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The 99-percent solution
On Occupy Wall Street.
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We’ve always had a soft spot for Karl Marx’s famous mot about Hegel’s observation that history repeats itself. “He forgot to add,” said the Caliph of Communism, “the first time as tragedy, the second time as farce.” What happens, then, the third time around? The 1960s certainly had its tragic elements, and the passage of time, we suspect, mutes the bitterness of the many blighted lives and botched futures which that farcical repetition of earlier revolutionary idealism involved. Now, from our perch forty years on, it all seems faintly ridiculous: the incense and love beads; the imbecilic pseudo-radicalism; the bad taste in haberdashery, heroes, and haircuts; the mindless mantras of indemnified insurrectionists whose “idealism” was little more than an alibi for unfettered selfishness and insatiable hedonism. “We’re permanent adolescents,” boasted Jerry Rubin, a high priest of the mov ...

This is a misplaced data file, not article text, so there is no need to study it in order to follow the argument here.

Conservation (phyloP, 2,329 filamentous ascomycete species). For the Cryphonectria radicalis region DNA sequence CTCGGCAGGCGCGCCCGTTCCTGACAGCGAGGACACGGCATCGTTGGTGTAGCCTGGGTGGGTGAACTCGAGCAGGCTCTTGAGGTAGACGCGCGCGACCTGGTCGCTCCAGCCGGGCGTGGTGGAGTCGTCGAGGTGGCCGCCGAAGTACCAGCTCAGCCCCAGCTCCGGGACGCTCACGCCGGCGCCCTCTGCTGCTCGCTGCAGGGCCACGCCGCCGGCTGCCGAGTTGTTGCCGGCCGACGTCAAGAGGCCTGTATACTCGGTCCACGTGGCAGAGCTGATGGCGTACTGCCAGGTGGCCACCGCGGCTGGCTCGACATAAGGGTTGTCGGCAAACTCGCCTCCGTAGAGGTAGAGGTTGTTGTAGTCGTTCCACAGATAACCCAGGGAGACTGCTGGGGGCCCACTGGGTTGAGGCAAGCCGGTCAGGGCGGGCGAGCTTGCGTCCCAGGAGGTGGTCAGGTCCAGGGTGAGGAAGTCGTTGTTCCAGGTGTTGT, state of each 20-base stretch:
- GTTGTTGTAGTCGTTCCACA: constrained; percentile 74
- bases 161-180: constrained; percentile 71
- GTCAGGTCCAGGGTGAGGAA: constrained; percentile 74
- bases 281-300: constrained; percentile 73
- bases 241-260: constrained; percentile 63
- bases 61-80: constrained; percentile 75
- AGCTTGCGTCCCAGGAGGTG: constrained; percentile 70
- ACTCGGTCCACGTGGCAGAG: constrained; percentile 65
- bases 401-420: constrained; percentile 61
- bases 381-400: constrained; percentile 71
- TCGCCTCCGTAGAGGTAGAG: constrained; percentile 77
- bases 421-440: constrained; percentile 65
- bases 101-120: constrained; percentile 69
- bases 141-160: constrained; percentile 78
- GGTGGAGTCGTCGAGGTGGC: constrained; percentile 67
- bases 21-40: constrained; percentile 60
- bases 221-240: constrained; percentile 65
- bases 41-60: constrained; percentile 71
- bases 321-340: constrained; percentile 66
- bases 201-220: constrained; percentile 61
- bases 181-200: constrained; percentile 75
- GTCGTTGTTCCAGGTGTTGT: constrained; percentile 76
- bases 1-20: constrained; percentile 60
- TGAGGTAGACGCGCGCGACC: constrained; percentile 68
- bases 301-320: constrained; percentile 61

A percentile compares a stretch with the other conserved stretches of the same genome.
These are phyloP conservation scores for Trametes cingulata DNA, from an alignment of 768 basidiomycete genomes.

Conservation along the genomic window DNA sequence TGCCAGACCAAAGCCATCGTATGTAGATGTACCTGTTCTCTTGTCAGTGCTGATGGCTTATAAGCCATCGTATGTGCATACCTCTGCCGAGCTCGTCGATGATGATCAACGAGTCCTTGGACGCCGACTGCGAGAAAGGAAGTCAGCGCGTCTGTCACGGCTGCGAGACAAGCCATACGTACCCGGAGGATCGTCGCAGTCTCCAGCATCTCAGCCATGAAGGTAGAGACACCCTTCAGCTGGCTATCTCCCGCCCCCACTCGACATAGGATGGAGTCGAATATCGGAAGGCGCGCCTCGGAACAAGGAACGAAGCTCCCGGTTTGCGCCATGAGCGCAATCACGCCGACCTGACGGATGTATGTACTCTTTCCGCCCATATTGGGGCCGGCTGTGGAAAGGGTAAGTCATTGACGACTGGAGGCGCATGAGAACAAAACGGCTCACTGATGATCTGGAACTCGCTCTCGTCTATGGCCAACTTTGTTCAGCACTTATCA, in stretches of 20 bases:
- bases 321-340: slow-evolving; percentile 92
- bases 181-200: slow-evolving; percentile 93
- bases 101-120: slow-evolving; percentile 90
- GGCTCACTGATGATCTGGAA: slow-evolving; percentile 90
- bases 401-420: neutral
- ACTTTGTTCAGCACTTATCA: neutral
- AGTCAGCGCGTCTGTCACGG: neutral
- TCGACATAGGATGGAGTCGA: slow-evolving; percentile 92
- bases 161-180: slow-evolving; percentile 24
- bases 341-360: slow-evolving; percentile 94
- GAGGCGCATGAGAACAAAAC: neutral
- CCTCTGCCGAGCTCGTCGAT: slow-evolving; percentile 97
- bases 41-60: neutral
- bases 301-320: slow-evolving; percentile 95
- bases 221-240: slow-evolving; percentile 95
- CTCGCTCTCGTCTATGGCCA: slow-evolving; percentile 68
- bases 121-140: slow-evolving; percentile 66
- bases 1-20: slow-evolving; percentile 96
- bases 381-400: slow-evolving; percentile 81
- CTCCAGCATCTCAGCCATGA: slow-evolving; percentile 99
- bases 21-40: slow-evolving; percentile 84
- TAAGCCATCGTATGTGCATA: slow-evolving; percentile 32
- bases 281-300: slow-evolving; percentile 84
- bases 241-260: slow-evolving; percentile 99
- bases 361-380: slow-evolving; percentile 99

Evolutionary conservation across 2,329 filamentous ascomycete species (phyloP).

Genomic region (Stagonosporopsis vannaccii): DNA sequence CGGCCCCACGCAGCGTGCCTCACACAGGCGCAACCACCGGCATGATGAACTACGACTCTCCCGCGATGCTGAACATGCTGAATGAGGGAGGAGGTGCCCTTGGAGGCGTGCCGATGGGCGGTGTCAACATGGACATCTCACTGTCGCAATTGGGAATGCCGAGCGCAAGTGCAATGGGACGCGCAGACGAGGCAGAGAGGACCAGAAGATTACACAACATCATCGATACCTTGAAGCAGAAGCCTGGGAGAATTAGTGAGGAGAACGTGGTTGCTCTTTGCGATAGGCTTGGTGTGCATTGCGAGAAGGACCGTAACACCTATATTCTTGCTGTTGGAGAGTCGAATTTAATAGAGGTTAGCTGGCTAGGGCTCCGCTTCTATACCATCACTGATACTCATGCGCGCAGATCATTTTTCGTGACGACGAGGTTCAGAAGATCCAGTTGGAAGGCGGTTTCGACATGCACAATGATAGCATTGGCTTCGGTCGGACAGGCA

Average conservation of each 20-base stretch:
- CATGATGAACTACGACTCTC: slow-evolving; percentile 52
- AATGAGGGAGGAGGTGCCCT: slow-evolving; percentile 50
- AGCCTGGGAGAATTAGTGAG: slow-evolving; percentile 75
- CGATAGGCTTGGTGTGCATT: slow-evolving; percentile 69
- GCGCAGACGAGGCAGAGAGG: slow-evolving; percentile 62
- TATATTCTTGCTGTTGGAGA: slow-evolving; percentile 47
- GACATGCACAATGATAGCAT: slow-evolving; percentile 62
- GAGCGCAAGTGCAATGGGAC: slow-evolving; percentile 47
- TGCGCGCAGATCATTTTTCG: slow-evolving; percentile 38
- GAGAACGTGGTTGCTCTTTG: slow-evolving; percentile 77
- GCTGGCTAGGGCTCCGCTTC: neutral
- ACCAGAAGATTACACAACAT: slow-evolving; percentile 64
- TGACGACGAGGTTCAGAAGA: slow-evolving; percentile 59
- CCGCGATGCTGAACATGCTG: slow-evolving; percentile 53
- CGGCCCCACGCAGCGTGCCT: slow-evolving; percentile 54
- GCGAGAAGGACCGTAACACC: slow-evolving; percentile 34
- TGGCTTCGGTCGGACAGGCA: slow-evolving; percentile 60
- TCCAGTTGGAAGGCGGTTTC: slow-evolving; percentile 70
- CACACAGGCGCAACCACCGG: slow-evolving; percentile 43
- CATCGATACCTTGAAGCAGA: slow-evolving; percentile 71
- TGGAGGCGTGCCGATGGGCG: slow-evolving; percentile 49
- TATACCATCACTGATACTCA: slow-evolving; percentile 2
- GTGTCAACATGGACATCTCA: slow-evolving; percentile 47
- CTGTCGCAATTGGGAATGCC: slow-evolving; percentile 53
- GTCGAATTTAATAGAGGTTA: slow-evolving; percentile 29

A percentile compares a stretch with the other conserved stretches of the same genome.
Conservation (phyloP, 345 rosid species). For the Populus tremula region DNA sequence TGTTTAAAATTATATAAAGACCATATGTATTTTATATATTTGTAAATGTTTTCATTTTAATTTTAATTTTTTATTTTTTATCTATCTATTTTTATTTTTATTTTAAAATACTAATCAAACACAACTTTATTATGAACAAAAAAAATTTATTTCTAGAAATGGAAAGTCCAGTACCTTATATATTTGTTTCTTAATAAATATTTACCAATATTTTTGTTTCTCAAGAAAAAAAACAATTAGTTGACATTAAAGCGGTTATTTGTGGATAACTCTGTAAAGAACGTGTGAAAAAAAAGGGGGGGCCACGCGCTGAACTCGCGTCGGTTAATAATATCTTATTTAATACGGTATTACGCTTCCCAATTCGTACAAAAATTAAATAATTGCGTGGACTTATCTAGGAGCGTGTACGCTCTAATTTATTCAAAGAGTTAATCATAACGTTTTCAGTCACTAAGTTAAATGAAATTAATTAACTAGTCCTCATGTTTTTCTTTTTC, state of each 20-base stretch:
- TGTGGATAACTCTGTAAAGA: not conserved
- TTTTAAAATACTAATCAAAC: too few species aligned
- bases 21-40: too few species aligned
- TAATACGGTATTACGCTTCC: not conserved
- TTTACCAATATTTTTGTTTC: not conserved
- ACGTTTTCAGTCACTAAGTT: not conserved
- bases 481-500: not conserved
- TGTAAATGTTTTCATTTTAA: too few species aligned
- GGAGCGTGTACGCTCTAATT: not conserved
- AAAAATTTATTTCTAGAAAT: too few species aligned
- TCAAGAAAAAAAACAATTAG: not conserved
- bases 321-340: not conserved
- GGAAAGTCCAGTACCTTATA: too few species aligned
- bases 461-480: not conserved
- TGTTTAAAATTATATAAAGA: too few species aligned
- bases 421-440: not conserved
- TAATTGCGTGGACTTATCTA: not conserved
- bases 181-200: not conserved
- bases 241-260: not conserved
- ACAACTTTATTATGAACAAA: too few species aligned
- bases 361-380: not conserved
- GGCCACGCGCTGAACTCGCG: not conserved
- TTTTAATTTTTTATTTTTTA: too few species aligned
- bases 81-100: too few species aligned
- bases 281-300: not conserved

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This article originally appeared in The New Criterion, Volume 30 November 2011, on page 1
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